Steel provides architects the flexibility to express or conceal a building's structural frame, either externally or internally, and can help facilitate the artistic expression the client desires.
Steel is a wonderfully expressive construction material that excels where the client brief creates opportunities for:
Architects will appreciate the opportunities for architectural expression in steel illustrated in these projects, such as the:
It's important that the engineer and architect are engaged with each other early in the design process to ensure cost-effective responsive outcomes and maximum opportunity for value engineering. Apart from the usual design considerations, a number of important design aspects need to be considered at this stage.
The architect also needs to understand and be involved in the construction procurement process.
Architecturally exposed structural steel (AESS) is a mixture of art, science and know-how. It can express the structural integrity of a building in a striking way and put the structural system at the aesthetic forefront. It can also combine form and function, expressing a whimsical playful intent while at the same time functioning as a primary load carrying system.
Increasingly, buildings are showcasing AESS to provide a signature identity, whether that is close up and personal in the entrance lobby or externally as a statement to establish that building's architectural presence and strength. In these multifarious roles, steel may be viewed from a range of distances and must respond accordingly to level-of-detail considerations, balancing the degree of finish and detailing against cost and practicality. The ASI has developed and provided a range of support material for architects, to enable fit-for-purpose specification of the appropriate AESS requirements.
Take a look at our pages on Fire safety and focus area for Steel and Fire to understand how best to ensure cost-effective responsive solutions for fire safety of steel structures. We strongly encourage fire-engineered solutions, which offer the opportunity to rationalise fire protection requirements compared to the deemed-to-satisfy approach in the Building Code of Australia.
The non-compliance of construction products is a significant issue in our procurement environment today. Along with all members of the supply chain, architects have a part to play to raise awareness and help ensure risk-minimised procurement outcomes. See Responsible steelwork procurement for a better understanding of our shared duty of care and the tools the ASI has put in place to support responsible steelwork procurement.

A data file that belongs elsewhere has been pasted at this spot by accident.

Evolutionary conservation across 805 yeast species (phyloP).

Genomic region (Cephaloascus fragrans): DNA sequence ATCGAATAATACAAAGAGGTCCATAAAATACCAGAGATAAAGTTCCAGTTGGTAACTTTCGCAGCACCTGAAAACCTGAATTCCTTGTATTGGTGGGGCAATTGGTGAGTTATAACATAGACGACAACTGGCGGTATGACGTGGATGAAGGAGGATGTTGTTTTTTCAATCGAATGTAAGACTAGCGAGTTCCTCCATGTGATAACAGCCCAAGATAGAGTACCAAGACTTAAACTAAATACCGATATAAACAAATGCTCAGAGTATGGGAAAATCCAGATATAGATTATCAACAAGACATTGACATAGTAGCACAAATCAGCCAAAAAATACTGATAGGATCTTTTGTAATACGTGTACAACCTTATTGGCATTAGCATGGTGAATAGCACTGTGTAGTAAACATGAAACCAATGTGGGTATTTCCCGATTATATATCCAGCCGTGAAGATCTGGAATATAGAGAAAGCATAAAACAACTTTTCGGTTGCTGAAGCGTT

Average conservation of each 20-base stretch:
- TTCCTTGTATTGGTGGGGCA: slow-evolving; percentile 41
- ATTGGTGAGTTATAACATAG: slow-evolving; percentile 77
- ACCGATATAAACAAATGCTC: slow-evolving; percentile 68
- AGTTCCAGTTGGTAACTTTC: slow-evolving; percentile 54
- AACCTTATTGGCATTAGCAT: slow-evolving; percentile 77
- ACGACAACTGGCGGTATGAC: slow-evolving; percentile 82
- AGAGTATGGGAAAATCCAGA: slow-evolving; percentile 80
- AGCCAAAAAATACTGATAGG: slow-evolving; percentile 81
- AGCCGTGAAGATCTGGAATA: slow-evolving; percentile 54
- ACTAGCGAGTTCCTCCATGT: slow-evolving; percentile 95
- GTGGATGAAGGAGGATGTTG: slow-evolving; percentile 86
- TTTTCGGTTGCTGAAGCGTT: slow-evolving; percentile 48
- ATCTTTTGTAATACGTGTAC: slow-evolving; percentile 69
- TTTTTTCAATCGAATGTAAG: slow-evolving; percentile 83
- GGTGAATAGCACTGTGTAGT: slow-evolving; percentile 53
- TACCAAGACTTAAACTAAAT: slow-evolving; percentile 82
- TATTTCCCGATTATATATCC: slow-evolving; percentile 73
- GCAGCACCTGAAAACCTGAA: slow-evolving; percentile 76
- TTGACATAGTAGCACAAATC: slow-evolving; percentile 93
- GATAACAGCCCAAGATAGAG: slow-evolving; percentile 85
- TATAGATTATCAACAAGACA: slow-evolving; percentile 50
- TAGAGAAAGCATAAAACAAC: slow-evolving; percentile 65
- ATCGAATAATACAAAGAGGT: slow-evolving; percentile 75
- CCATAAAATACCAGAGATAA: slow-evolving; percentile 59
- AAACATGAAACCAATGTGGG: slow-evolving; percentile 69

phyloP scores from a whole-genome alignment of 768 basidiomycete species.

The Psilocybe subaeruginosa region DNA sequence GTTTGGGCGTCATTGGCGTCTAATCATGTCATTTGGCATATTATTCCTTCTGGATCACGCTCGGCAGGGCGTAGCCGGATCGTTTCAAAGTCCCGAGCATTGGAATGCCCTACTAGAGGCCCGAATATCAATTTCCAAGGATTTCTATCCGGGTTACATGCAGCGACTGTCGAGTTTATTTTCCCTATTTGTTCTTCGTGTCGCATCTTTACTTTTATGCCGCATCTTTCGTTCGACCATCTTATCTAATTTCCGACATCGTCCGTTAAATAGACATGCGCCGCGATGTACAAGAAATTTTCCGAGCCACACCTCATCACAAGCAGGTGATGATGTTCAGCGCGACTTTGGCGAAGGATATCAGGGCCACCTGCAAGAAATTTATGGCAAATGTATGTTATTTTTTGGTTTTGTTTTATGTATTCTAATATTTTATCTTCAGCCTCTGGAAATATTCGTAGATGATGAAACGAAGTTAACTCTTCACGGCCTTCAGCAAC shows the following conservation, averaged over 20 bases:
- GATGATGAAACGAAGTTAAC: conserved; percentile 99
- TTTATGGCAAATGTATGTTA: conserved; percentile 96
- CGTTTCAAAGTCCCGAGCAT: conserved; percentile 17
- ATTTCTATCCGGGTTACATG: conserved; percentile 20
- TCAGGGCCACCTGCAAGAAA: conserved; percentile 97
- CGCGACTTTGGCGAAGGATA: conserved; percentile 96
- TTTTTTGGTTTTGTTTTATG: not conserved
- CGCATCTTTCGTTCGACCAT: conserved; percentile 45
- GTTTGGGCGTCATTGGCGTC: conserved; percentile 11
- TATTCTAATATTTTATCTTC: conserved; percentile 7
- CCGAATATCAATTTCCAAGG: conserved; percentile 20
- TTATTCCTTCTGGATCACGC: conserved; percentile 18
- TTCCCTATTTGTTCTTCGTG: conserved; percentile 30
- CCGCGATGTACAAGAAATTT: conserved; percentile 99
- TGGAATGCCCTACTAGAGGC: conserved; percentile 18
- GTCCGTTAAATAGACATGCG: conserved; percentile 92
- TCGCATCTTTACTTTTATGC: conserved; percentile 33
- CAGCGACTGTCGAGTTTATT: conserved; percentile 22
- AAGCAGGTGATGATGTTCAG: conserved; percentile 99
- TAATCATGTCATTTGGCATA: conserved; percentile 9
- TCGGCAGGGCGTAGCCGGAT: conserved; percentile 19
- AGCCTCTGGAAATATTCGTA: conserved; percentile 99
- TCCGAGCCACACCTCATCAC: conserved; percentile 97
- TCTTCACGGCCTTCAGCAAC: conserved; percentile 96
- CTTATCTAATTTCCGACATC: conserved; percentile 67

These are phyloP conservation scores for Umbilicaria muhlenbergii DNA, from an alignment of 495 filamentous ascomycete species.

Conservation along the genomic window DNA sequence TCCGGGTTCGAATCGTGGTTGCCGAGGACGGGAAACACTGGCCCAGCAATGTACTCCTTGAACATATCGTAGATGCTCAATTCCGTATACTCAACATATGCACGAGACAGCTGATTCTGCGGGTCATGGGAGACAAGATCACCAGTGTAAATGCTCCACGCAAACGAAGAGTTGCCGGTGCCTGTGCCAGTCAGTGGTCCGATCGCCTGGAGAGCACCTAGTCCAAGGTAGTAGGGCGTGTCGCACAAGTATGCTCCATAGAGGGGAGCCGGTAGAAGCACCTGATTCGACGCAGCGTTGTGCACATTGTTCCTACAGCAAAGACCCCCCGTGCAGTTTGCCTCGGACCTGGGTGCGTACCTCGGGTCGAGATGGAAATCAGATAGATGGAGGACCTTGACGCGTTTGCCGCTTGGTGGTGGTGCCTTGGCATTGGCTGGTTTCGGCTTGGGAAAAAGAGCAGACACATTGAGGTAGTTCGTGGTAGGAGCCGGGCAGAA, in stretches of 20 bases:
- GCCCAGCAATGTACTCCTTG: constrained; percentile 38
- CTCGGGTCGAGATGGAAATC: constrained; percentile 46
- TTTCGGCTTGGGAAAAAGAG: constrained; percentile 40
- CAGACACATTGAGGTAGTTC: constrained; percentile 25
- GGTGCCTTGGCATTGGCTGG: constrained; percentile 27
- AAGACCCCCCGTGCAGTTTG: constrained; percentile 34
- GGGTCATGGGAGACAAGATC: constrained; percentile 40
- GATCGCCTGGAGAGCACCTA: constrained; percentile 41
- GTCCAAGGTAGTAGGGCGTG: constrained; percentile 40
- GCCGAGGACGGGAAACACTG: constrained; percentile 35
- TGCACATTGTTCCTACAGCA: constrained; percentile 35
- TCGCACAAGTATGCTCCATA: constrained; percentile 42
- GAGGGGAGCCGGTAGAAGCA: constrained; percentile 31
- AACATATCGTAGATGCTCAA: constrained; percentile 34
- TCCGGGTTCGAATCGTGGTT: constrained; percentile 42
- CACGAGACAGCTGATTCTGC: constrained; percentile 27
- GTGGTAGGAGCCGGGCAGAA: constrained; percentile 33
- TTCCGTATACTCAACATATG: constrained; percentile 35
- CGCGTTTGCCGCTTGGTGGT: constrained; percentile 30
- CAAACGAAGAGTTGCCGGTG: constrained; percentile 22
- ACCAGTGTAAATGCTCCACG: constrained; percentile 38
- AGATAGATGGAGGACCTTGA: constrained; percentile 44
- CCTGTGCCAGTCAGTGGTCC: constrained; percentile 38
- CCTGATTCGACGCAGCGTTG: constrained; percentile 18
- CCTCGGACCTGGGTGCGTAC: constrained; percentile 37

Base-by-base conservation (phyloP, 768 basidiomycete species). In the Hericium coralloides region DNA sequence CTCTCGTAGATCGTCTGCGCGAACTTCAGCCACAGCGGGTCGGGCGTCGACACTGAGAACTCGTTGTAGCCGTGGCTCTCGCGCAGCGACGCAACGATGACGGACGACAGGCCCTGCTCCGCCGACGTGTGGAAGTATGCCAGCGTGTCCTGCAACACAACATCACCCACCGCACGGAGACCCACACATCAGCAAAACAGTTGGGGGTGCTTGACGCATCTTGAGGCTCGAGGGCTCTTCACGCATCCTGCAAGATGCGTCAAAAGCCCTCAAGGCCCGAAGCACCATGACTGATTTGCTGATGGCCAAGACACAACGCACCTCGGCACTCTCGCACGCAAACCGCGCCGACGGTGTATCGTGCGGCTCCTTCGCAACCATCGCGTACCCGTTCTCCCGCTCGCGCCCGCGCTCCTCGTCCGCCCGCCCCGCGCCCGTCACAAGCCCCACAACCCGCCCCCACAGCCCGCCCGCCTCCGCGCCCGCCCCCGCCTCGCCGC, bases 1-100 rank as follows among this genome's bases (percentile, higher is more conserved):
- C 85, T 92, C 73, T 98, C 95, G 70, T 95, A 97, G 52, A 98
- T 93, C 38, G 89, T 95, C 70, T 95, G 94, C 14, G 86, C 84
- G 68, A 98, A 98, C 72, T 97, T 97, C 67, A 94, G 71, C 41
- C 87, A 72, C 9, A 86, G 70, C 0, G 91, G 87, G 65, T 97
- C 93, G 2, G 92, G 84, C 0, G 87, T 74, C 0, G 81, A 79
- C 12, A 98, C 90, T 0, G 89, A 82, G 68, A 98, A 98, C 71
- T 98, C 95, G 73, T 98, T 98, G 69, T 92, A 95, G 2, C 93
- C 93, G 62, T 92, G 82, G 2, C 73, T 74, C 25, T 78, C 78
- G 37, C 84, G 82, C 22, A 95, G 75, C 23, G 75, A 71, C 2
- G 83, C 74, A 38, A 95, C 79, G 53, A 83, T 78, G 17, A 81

While often used for bridges, weathering steel offers unique aesthetic opportunities for working colour and dynamic texture into the façade of a building structure, with the bonus that maintenance is minimised over the life of the structure. Residences and commercial buildings, in particular, have benefited from the signature look that weathering steel can bring to a project. Take a look at our section on weathering steel to better understand the possibilities.
Pressure on our cities from expanding populations dictates the need for high-quality, cost-effective, speedy construction of medium-density solutions. Modular construction offers significant opportunities in this regard and steel's many advantages – its strength, light weight and rigidity – means it provides the perfect solution. Take a look at our modular construction page to understand the possibilities.
Sustainability is an area of particular significance and one where steel has demonstrable credentials as the material of choice for construction.
The ASI has also actively provided tools and support for our supply chain to achieve world’s best practice. Our Environmental Sustainability Charter has received positive engagement from our fabrication community and is supported by the Green Building Council of Australia.
Other areas architects may need to consider include: